Can you tell me a bit about your writing process? Do you plot or not?

Anne: The word plot sends shivers up my spine (not the good kind). I prefer to think about people and what they might do and what might happen to a particular person in a particular situation. I scrawl some notes, think up a few ideas, try to start in a strong place, and then go to it. The first few chapters are often very difficult. So are the next few. And the next. And…. yes. It all involves a lot of hard thinking, and three-or four -dimensional visualizing. And the slightest whisper can change a story.

Are you working on any new projects that you can tell us about?

Anne: Sorry, mum’s the word. I’m working on a book for Feiwel and Friends, but I don’t like to talk about my works in progress.

Describe your studio or usual work space for us.

Anne: A mess. Bills stacked on the desk, ideas scrawled on old envelopes and bits of paper. Notebooks everywhere, sweaters and purses covering the bed. Books stacked haphazardly; paintings leaning against the wall… and a tiny clear space around the computer. I am debating whether to pretend that my husband’s extremely neat and orderly office is actually mine when I do a Skype visit.

What profession other than your own would you like to attempt?

Anne: I’d like to be a lazy person for a few years and see what it feels like to do very little.

What’s one thing that most people don’t know about you?

Anne: That I like British humor, that my tags often stick out of my shirts, that I used to splatter toothpaste over myself as a teenager (not on purpose), and that my favorite holiday is Halloween – but only if I get to wear a costume.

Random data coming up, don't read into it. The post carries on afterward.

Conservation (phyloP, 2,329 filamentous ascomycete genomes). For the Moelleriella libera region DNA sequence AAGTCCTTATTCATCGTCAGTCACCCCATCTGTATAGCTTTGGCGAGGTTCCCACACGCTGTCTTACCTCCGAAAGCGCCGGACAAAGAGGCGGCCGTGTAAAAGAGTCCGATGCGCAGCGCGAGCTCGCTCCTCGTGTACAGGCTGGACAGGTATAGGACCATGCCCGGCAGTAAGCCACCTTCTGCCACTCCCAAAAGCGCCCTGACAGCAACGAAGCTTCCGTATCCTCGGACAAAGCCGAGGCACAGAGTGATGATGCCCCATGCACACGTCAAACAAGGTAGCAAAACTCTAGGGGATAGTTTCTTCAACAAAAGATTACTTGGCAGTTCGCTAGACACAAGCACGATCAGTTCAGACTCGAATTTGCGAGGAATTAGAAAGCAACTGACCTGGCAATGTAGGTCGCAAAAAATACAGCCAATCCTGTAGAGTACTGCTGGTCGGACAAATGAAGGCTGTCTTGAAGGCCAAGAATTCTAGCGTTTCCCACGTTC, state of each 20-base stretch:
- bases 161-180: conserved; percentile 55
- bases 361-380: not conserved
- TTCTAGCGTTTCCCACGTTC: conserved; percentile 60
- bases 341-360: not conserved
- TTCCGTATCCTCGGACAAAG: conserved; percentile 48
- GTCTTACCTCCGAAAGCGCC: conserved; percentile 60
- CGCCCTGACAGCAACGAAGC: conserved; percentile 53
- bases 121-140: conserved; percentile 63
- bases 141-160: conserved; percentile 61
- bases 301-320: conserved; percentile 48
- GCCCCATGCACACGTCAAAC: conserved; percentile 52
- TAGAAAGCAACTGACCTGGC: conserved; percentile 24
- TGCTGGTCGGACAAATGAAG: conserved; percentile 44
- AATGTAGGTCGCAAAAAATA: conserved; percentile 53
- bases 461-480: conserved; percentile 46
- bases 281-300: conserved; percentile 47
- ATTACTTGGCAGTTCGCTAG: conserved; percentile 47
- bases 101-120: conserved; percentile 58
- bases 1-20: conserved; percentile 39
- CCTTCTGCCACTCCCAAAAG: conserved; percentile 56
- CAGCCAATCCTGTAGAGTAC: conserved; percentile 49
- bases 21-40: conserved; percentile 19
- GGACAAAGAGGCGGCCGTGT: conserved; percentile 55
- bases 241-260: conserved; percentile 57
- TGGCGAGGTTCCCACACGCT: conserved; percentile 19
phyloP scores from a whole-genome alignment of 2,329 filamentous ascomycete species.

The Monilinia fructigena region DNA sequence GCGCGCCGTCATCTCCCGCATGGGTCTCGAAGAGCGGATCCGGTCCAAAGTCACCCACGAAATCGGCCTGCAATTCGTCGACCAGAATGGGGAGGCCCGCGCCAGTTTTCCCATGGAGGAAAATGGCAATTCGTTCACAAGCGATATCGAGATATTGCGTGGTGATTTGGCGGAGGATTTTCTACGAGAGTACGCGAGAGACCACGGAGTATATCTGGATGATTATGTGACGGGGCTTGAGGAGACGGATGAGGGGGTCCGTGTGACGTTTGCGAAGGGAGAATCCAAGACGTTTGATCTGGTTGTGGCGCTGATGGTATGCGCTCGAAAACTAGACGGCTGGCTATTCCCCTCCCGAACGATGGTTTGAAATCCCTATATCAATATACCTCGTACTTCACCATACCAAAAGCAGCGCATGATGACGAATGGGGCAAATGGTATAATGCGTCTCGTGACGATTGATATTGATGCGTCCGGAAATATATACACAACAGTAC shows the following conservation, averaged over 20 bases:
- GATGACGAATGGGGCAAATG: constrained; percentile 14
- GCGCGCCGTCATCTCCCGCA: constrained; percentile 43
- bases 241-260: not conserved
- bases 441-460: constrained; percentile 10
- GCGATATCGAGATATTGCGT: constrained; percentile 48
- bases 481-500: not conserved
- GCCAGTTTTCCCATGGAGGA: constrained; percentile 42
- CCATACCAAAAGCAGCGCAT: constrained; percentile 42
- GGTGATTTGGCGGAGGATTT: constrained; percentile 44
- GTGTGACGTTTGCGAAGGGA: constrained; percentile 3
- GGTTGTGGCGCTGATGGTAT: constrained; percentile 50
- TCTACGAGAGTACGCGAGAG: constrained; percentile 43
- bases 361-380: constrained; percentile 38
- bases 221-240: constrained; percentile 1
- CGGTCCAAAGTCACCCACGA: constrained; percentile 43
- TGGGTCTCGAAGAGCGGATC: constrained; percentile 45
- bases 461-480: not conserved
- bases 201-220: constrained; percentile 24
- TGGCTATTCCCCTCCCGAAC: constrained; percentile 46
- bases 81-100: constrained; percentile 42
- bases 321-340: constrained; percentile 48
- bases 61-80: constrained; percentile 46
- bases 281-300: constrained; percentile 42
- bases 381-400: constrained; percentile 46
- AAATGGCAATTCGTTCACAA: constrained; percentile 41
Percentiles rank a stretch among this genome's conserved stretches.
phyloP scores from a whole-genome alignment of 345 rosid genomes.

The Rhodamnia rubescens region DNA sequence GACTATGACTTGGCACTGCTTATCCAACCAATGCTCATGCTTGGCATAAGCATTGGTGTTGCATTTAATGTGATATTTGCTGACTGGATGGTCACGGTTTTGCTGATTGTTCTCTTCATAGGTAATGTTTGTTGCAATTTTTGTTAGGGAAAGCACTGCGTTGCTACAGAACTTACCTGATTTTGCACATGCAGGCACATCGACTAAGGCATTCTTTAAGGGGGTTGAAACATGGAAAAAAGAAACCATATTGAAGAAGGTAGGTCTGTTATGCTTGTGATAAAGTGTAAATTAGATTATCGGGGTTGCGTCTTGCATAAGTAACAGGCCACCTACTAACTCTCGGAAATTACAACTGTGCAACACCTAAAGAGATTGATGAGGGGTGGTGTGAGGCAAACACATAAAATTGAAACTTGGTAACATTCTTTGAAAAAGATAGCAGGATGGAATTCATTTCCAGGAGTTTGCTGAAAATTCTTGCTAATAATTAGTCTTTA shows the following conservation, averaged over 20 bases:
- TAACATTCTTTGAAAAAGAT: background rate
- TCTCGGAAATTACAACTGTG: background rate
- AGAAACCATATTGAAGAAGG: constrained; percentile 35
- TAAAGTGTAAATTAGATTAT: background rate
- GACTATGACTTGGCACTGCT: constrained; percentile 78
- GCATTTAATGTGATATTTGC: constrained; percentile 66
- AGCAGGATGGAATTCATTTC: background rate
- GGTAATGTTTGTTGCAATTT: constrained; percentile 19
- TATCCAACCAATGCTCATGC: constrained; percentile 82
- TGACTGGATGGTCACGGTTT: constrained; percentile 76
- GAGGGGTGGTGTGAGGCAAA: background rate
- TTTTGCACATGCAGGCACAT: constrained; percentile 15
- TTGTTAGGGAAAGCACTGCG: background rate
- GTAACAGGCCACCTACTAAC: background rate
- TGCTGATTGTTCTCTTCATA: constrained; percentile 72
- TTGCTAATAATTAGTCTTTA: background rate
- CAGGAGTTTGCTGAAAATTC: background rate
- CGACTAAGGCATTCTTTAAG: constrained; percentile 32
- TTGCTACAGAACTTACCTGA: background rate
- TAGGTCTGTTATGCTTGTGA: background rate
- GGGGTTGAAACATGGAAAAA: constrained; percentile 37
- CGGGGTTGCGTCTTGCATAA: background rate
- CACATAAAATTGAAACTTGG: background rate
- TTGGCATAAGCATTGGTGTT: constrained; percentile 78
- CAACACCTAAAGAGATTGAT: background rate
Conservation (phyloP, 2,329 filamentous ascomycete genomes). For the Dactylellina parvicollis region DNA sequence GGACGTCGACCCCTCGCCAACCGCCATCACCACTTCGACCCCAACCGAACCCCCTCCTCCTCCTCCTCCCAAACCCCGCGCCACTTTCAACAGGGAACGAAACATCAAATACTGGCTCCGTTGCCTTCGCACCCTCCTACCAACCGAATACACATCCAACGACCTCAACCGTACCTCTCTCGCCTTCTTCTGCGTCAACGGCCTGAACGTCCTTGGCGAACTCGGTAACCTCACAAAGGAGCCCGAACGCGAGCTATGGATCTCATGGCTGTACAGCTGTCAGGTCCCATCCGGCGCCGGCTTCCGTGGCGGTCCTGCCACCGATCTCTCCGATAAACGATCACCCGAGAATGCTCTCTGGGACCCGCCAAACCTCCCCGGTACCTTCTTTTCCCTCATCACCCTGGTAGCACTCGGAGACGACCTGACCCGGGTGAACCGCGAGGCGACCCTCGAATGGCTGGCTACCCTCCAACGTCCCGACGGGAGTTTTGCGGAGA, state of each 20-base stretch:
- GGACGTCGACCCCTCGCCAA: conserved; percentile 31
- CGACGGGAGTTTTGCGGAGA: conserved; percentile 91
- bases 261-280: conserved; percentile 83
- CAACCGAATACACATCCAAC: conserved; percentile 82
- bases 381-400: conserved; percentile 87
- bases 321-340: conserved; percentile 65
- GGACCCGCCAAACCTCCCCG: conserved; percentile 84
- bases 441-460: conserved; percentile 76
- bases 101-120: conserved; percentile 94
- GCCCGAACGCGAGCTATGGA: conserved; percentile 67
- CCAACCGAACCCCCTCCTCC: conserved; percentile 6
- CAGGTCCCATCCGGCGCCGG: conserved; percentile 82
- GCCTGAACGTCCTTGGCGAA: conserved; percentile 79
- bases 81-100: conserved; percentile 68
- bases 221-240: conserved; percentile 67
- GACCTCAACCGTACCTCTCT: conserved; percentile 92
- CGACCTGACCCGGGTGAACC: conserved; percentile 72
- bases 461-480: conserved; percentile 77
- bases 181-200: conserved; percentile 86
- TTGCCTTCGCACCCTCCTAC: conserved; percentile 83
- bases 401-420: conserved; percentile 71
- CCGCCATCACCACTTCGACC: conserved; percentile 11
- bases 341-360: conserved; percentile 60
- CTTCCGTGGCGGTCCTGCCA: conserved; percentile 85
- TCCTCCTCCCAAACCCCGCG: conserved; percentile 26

Were you inspired by your family to become a writer?

Anne: All I did as a kid was read, but I fought off being a writer for a long time. My experience as the daughter of two writers did not lead me automatically to writing.  Eventually, however, I had to give in and admit that I wanted to write… okay, that I loved to write… maybe I was even born to write.

Did you know Ellen Potter prior to your collaboration for Spilling Ink?

Anne: The funny thing is, I didn’t know Ellen very well at all when we began our collaboration! For years I had wanted to get to know her… but didn’t until Megan Shull, another children’s book author, connected us. We three appeared together for “You Read, Girl,” an event that Megan masterminded and organized. Afterward, I proposed that we all collaborate on a book about writing together. It was an idea that had been rolling around in my head for years, but I had never been able to do it on my own. It was really a ploy to get to know Megan and Ellen better! Unfortunately, Megan had to drop out after a few months, but Ellen and I continued on together. Not only did we have a wonderful time writing the book, but we became extremely close friends in the process.